Flutterwave Inc. recently announced to its community that it has secured a new capital of $10 million from Greycroft Partners, Green Visor, Y Combinator and Glynn Capital.
According to the company, the new capital will be used to hire more talent, build out its global operations and fuel rapid expansion of the organization across Africa.
The next chapter for Flutterwave
In partnership with Greycroft Partners, Green Visor, Y Combinator and Glynn Capital; Flutterwave is set to build a global payments technology company that changes how the world does business with Africa.
“Only about three percent of adults in Africa report having a credit card. Global technology companies like Facebook, Google and Amazon can’t do business across Africa because they are unable to accept more popular local payment methods like bank accounts and mobile money. Only 4% of African businesses accept digital payments. Without global payments infrastructure a business in Kibera, Nairobi cannot scale across Africa and around the world” said Flutterwave
In the hopeful success of the global payments solutions by Flutterwave, it will be easier for Africans to participate in the digital economy so that Africans can make and accept payments for whatever they want, in whatever currency or payment method they want across the globe.
A brief summary of what Flutterwave is about:
Flutterwave Inc. is a payment startup founded over a year ago by Iyin Aboyeji to build underlying payments infrastructure for African businesses to accept card, mobile money, and bank account payments in a single place.
Rather than implement separate integrations for Card schemes, mobile money networks, e-wallet and bank account payments across Africa, Flutterwave clients can leverage one API(application program interface) integration to ensure end users can pay and get paid anywhere across Africa.
Flutterwave provides end-to-end payments technology and infrastructure that enables payment service providers, global merchants, licensed money transfer operators and Pan-African banks to process payments across all available payments options in Africa. It is a digital payments technology company on a mission to connect Africa to the global economy.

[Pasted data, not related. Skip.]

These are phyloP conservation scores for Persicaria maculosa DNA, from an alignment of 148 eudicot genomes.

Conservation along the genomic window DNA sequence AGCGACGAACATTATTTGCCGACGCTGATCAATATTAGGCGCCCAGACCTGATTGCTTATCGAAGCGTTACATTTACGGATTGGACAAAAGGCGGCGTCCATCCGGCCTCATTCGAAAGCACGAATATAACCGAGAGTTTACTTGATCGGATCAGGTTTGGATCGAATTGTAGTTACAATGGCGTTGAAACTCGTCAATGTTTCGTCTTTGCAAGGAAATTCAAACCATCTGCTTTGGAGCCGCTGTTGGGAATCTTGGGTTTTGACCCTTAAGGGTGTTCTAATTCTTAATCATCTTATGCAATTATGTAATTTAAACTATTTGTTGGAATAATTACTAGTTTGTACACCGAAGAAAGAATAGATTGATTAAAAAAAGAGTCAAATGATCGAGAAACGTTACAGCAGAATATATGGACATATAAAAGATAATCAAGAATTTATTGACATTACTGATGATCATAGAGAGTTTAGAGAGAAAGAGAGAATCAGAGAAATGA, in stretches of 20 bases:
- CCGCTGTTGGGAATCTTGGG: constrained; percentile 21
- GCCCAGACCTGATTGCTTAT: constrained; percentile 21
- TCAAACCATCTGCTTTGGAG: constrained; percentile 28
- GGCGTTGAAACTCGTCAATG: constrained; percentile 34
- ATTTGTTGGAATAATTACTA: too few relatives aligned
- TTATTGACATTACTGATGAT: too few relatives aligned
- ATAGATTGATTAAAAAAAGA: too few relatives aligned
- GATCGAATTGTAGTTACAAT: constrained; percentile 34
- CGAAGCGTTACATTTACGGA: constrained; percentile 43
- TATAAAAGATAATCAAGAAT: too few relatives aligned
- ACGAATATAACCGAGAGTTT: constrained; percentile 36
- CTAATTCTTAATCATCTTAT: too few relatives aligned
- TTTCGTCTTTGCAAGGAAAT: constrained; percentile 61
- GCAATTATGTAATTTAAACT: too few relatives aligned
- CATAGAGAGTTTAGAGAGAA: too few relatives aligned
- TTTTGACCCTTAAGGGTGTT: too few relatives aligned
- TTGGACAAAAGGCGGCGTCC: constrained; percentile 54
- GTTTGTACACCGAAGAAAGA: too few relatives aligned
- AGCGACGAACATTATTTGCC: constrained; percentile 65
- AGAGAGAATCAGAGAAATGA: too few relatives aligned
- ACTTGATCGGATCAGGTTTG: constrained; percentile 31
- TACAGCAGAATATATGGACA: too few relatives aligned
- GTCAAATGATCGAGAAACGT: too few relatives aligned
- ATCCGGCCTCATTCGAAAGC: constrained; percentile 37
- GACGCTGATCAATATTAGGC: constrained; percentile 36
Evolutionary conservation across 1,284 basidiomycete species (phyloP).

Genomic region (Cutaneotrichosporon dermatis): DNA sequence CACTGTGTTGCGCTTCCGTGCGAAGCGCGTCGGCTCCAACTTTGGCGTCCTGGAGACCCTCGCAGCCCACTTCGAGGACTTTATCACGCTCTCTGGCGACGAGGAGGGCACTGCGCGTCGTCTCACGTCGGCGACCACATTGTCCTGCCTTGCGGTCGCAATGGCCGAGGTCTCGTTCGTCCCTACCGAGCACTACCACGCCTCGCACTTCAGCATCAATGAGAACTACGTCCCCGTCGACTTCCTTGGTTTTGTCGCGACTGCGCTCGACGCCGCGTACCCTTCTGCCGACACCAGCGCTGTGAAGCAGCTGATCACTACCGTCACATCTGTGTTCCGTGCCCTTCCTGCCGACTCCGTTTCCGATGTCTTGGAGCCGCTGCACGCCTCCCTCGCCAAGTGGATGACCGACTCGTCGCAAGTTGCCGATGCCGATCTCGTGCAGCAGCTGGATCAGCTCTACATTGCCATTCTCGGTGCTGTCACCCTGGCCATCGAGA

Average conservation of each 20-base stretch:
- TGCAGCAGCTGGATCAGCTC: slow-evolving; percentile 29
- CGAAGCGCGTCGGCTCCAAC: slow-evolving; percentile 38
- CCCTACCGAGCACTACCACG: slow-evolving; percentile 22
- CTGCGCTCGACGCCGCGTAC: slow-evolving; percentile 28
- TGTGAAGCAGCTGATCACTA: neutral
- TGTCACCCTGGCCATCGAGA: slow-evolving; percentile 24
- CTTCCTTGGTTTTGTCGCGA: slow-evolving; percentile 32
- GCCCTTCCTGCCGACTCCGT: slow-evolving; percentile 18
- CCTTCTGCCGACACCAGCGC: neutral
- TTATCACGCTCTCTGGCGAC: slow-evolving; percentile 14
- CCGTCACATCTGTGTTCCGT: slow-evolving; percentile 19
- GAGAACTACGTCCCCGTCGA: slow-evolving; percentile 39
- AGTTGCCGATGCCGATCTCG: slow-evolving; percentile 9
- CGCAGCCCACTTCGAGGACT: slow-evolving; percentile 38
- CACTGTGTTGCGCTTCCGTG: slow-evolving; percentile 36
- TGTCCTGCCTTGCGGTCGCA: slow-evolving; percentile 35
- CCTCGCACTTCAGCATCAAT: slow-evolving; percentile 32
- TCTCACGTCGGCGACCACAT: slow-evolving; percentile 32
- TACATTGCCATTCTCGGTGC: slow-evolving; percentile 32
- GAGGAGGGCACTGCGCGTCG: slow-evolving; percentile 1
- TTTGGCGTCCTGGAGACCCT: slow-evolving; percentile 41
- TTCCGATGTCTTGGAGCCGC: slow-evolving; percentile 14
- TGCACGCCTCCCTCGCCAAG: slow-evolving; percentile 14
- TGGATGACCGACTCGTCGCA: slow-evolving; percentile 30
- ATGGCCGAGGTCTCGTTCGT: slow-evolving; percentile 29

Within a year, Flutterwave has processed payments of $1.2 billion, carried out over 10 million transactions and has 10 Bank partners across Africa.
We have exported 7 clinker vessels to other African countries since June – Dangote Cement
Dangote Cement says it has exported 7 clinker vessels to other African countries since June.
The Group Executive Director of Dangote Cement, Michel Pucheros, announced that Dangote Cement, Africa’s leading cement producer with nearly 48.6Mta (Million Metric Tonnes Annually) capacity across Africa, has exported 7 clinker vessels to date to other African countries.
This statement was disclosed by Mr. Pucheros in a press release issued on the Group’s performance in the third quarter.
- The cement maker exported 2 vessels of clinker per month to Cameroon in the third quarter of 2020 via the Apapa export terminal, which takes the Group’s clinker export for the quarter to 6 vessels.
- In addition to its maiden shipment vessel to Senegal, which is a total of 27.8Kt of clinker, took its clinker exports to other African countries from June to date to 7 vessels.
In his statement, Mr. Pucheros said, “We continue to focus on our export strategy and are on track to ensure West and Central Africa become cement and clinker independent, with Nigeria as the main supply hub.
“Clinker exports have steadily been ramping up in Q3 after our maiden shipment in June 2020, whilst land exports have also resumed.”
However, as the Group ramp-up production across all segments and regions to reach its cement production and bagging capacity of 48.55 Mta, he said,
“Dangote Cement’s strategy to offer high-quality products at competitive prices is meeting customers’ expectations in Nigeria and across the continent, where we continue to deploy excellent marketing initiatives and operational excellence across the continent.”
- Clinker is a nodular material which is used as the binder in cement products. Clinker is produced inside the kiln during the cement manufacturing process.
- The primary use of clinker is to manufacture cement, as cement is produced by grinding clinker.
What you should know
Nairametrics had reported that Dangote Cement Acting CFO, Guillaume Moyen, during a virtual event in September disclosed that the cement producer is set to commence clinker export to other African countries within the next few weeks.
He reiterated that the Management of the company is on course to sell more clinker across West Africa, and commence shipment to Central Africa in H2 2020.
Why it matters
The export of clinker to countries where limestones are not available in huge quantities gives these countries a chance to produce its cement for construction purposes.